The second reason why Ahok's ethnicity mattered more than his religion is related to counter-mobilization from moderate Muslim groups. The blasphemy charge against Ahok led to demonstrations demanding his imprisonment. These demonstrations provided space for conservative clerics to advise Muslims not to elect a non-Muslim leader. Moderate Muslim clerics responded to this development by arguing for the opposite: That Ahok did not blaspheme Islam and that Muslims may vote for a non-Muslim. For example, Ahmad Ishomuddin, one of the leaders of Nahdlatul Ulema, a moderate Muslim organization, even served as an expert witness for Ahok in his blasphemy trial. These narratives and counter-narratives might cancel each other out, resulting in a minimal effect of religion.

On the other hand, virtually no such systematic counter-mobilization happened when it came to addressing attacks against Ahok's ethnicity. The ethnic sentiment was largely swept under the rug. Everyone knew it was there, but only few talked about and countered it. This might explain why Ahok's ethnicity mattered more in the election: It mattered precisely because the relative absence of debates on ethnicity left voters to resort to their own ethnic stereotypes.


Confirming findings of previous studies, I find that Muslim voters are less supportive of Ahok than non-Muslim voters. Diverging from these studies, however, I show that it is necessary to differentiate between voter religion and candidate religion. Analyzing a survey experiment that circumvents conceptual and methodological limitations of existing studies, I find that Ahok's ethnicity, but not his religion, negatively shaped Muslim voters’ support for him.

This, in turn, highlights the importance of intersecting identities. The present study shows that when two salient identities are so intertwined (in this case Ahok's religion and ethnicity), scholars need to be much more careful in highlighting one of the identities as the identity that is more dominant in shaping voter preference. Conservative Muslims’ opposition to Ahok gave the impression that this was mainly because of his religion. But the complex intersectionality of Ahok's ethnicity and religion means that we must not take this impression for granted.

One potential research avenue on this topic, and one that promises even deeper insights into ethnic and religious sentiments in Indonesian politics, is to build a database of elections and their candidates, along with information about the candidates’ characteristics. From such a database, we can engage in inquiries about the importance of religion across the elections (by comparing two candidates from the same ethnic background, but one of which is a religious minority) or the importance of ethnicity (by comparing two Muslim candidates, one of which an ethnic majority and the other an ethnic minority).

One may hope that in the future there will be more political candidates with minority backgrounds running for office in Indonesia. These candidates likely would face strong opposition from the dominant group. The empirical approach outlined here provides a template for scholars interested in gaining a better understanding of how different identities such as ethnic and religious identities on behalf of the candidate overlap and interact in shaping voter behavior. A better understanding of how ethnicity and religion shape Indonesian politics, in turn, would enable us to respond to identity-based mobilization more effectively and improve the quality of Indonesian democracy by making it more representative of minorities.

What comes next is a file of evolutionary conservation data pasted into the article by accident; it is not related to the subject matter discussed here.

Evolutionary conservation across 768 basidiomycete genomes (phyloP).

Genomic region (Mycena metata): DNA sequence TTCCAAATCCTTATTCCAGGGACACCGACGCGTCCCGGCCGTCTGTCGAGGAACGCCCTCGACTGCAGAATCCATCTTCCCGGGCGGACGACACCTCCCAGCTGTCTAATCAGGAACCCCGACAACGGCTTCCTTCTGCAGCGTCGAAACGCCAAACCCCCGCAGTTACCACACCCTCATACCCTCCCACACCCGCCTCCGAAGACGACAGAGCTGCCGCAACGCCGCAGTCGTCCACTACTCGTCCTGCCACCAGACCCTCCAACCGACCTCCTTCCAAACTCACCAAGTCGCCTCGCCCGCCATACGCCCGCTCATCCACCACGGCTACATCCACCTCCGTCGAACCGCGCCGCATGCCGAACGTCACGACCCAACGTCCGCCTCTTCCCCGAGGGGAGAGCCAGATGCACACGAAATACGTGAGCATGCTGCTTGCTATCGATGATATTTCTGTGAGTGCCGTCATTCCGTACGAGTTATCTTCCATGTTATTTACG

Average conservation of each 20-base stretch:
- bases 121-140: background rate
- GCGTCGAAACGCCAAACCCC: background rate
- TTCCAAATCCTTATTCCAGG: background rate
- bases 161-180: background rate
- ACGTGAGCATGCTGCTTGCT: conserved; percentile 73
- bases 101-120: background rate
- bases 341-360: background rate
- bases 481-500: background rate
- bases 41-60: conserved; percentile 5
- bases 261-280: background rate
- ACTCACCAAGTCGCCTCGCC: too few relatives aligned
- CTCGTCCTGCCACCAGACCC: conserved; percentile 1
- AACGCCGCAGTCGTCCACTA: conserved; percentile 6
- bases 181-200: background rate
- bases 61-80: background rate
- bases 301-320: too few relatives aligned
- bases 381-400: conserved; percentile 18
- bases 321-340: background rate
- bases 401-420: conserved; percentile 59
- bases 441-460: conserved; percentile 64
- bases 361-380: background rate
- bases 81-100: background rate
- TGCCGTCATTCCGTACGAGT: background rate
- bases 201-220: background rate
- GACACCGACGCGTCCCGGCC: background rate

Graduate Research Grant from the Kellogg Institute for International Studies, the University of Notre Dame; Graduate Research Award from the Institute for Scholarship in the Liberal Arts, the University of Notre Dame; Dissertation Research Fellowship from the Religious Freedom Project, Georgetown University; Doctoral Research Grant from the Institute for Humane Studies.


The supplementary material for this article can be found at


The author thanks the editor, the two anonymous reviewers, participants of the Indonesia Study Group workshop at the Australian National University, participants of the 2019 SEAREG Conference at the University of British Columbia, and participants of research seminars hosted by the Centers for Southeast Asian Studies at Northern Illinois University and at the University of Wisconsin-Madison for valuable feedback. All errors remain the author's.


The author declares no conflicts of interest.


1. The survey did not ask about the blasphemy accusation to avoid raising a controversial subject matter that might jeopardize other studies in the survey. Furthermore, there is also a reason to suspect that the blasphemy charge's electoral impact would be minimal. Surveys prior to the blasphemy case already showed that Ahok's vote share was around 45 percent, which was within margin of error from his eventual vote share of 42 percent (SMRC 2016; Charta Politika 2016).



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Figure 0

Table 1 Candidates in the First Round of the 2017 Jakarta Election

Figure 1

Table 2 Treatment Wording

Figure 2

Figure 1 Predicted Support for Ahok by Experimental Group

Figure 3

Figure 2 Support for Ahok based on Religious and Ethnic Feelings

Figure 4

Figure 3 Support for Ahok by Experimental Group and Voter Characteristics

Figure 5

Figure 4 Marginal Effects from the Interaction Models